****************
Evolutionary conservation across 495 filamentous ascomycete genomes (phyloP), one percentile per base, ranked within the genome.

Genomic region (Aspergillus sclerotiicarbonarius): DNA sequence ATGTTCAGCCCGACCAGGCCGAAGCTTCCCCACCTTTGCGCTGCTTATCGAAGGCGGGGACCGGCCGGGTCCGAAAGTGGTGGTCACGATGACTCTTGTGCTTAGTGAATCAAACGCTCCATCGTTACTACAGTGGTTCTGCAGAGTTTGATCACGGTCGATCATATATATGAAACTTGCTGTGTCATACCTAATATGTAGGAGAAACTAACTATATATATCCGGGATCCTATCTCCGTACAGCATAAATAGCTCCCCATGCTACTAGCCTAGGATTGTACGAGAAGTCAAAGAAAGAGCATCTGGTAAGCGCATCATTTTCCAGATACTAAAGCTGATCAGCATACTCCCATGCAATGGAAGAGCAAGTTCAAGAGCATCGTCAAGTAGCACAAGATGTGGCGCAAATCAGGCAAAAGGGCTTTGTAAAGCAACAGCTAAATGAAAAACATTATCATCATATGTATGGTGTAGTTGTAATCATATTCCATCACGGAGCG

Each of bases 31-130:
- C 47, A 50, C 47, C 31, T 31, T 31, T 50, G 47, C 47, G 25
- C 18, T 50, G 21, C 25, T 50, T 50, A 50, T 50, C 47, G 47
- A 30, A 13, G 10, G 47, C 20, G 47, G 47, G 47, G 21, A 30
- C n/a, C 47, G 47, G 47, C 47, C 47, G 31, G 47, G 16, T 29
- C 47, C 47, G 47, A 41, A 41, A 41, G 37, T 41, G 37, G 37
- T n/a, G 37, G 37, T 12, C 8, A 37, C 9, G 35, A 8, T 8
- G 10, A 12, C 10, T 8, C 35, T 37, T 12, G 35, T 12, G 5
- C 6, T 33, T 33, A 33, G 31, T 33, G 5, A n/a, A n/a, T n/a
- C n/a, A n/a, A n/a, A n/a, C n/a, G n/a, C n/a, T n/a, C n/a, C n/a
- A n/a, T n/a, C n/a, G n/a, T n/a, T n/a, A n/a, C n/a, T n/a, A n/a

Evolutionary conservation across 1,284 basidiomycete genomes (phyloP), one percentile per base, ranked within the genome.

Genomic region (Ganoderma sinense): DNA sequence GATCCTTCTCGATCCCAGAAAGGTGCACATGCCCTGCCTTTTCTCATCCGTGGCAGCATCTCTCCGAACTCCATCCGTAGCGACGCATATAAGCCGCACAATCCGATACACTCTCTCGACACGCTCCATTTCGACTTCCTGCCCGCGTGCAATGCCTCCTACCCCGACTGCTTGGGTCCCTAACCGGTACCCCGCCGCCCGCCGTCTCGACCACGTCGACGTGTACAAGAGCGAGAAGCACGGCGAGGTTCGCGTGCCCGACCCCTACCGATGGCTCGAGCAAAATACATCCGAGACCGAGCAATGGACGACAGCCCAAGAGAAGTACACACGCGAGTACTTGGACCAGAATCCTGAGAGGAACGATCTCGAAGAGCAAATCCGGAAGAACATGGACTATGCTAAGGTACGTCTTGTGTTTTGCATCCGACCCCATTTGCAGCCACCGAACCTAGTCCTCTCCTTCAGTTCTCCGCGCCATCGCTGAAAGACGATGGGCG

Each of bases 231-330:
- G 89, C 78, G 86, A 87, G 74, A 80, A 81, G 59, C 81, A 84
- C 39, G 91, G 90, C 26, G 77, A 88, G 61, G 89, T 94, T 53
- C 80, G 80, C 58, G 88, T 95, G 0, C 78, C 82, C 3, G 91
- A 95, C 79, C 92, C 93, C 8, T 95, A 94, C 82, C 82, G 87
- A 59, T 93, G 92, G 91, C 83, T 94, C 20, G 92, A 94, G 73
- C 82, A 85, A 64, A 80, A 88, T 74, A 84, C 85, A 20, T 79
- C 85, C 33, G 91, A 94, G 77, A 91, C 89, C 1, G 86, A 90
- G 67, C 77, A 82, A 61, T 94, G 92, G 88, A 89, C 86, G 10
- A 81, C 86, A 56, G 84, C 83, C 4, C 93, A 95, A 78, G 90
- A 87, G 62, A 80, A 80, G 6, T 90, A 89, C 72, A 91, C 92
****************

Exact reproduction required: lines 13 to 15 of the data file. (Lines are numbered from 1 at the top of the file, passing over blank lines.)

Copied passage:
- A n/a, T n/a, C n/a, G n/a, T n/a, T n/a, A n/a, C n/a, T n/a, A n/a

Evolutionary conservation across 1,284 basidiomycete genomes (phyloP), one percentile per base, ranked within the genome.

Genomic region (Ganoderma sinense): DNA sequence GATCCTTCTCGATCCCAGAAAGGTGCACATGCCCTGCCTTTTCTCATCCGTGGCAGCATCTCTCCGAACTCCATCCGTAGCGACGCATATAAGCCGCACAATCCGATACACTCTCTCGACACGCTCCATTTCGACTTCCTGCCCGCGTGCAATGCCTCCTACCCCGACTGCTTGGGTCCCTAACCGGTACCCCGCCGCCCGCCGTCTCGACCACGTCGACGTGTACAAGAGCGAGAAGCACGGCGAGGTTCGCGTGCCCGACCCCTACCGATGGCTCGAGCAAAATACATCCGAGACCGAGCAATGGACGACAGCCCAAGAGAAGTACACACGCGAGTACTTGGACCAGAATCCTGAGAGGAACGATCTCGAAGAGCAAATCCGGAAGAACATGGACTATGCTAAGGTACGTCTTGTGTTTTGCATCCGACCCCATTTGCAGCCACCGAACCTAGTCCTCTCCTTCAGTTCTCCGCGCCATCGCTGAAAGACGATGGGCG